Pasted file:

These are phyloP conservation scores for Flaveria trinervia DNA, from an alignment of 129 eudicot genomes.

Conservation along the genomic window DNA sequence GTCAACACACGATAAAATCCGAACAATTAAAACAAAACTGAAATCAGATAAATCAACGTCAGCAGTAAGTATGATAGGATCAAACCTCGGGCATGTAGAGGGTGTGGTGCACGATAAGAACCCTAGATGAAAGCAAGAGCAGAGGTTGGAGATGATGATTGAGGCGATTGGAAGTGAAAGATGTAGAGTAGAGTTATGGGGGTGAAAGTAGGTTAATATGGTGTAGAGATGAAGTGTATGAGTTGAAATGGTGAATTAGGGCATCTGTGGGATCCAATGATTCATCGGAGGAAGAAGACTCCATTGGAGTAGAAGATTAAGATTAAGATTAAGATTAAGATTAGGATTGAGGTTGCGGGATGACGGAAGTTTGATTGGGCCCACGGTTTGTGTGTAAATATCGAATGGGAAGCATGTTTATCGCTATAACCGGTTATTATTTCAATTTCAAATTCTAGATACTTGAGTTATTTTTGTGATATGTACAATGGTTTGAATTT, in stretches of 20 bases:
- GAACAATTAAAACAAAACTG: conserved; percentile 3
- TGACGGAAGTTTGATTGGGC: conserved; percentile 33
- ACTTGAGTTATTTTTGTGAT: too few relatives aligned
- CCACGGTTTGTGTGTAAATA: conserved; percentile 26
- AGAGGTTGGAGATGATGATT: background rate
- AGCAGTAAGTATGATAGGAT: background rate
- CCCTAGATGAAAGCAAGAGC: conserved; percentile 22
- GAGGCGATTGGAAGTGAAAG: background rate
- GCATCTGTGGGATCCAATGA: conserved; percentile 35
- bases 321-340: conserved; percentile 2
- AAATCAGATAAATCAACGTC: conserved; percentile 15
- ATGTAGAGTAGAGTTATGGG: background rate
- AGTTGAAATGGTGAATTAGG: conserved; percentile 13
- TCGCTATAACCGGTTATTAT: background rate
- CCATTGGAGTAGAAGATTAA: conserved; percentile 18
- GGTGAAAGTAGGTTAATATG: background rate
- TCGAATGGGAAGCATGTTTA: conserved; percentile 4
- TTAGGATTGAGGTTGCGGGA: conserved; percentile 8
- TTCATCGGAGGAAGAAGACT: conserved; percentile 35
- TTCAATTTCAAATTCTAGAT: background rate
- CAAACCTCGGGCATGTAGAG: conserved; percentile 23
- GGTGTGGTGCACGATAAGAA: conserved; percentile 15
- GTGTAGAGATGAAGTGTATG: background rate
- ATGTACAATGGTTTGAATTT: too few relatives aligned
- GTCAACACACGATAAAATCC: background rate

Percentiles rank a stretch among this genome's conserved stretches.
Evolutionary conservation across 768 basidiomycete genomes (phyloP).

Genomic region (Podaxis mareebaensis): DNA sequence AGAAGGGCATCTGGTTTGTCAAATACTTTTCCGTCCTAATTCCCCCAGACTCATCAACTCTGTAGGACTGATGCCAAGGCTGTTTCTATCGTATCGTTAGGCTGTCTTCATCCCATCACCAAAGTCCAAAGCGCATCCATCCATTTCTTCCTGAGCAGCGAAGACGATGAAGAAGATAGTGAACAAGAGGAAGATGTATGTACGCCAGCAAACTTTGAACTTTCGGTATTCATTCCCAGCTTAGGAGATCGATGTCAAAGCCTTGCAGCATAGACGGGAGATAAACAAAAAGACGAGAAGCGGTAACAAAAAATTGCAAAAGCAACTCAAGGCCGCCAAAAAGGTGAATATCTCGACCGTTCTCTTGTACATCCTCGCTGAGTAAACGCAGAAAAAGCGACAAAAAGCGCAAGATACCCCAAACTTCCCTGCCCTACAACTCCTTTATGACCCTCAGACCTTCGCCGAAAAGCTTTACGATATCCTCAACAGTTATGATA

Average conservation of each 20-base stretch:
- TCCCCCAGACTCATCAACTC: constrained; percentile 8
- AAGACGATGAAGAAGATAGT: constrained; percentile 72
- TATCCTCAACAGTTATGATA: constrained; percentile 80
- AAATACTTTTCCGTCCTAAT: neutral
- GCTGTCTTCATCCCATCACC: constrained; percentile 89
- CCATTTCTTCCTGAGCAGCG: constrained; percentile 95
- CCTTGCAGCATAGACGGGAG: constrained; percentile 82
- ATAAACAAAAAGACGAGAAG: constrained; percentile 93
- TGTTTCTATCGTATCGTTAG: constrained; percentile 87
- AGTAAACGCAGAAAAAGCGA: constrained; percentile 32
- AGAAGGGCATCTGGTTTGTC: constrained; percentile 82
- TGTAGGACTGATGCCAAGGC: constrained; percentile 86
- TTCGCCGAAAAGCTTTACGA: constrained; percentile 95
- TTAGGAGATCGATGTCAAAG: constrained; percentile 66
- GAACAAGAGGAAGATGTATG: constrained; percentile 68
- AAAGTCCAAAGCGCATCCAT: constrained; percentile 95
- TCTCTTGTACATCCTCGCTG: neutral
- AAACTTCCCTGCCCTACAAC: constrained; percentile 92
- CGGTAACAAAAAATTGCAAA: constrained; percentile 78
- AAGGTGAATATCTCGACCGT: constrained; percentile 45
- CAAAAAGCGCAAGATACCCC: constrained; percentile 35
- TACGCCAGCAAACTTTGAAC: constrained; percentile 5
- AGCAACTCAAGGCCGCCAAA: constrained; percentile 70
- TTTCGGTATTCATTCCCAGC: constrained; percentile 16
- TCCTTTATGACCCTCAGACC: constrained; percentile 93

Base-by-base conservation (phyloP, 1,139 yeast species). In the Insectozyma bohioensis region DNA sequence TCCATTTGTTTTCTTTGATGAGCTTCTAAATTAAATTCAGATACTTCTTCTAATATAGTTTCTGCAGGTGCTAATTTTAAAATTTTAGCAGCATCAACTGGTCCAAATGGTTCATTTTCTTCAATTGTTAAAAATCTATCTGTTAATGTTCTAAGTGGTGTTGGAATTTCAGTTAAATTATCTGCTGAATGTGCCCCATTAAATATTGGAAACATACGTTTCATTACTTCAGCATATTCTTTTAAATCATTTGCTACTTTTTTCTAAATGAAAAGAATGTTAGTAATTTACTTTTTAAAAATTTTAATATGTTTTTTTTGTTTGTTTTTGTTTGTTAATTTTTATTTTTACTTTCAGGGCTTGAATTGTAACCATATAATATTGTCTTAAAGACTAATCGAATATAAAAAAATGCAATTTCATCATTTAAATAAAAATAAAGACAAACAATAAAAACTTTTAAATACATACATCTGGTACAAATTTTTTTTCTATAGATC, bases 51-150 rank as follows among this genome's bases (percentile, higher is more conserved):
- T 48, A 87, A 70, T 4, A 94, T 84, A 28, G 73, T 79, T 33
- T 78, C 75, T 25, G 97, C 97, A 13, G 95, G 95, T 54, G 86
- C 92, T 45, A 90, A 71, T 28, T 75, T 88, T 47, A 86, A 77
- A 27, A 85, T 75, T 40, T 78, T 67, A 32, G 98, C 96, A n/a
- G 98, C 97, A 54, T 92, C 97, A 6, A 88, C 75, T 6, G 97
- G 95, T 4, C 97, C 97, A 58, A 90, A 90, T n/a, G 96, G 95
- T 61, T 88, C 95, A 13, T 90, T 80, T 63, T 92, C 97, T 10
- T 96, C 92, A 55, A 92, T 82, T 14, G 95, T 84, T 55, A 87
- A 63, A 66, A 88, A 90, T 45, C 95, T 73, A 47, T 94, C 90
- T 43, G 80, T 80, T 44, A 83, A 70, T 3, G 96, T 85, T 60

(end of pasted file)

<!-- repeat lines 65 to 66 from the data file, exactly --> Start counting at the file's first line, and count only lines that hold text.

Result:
- T 96, C 92, A 55, A 92, T 82, T 14, G 95, T 84, T 55, A 87
- A 63, A 66, A 88, A 90, T 45, C 95, T 73, A 47, T 94, C 90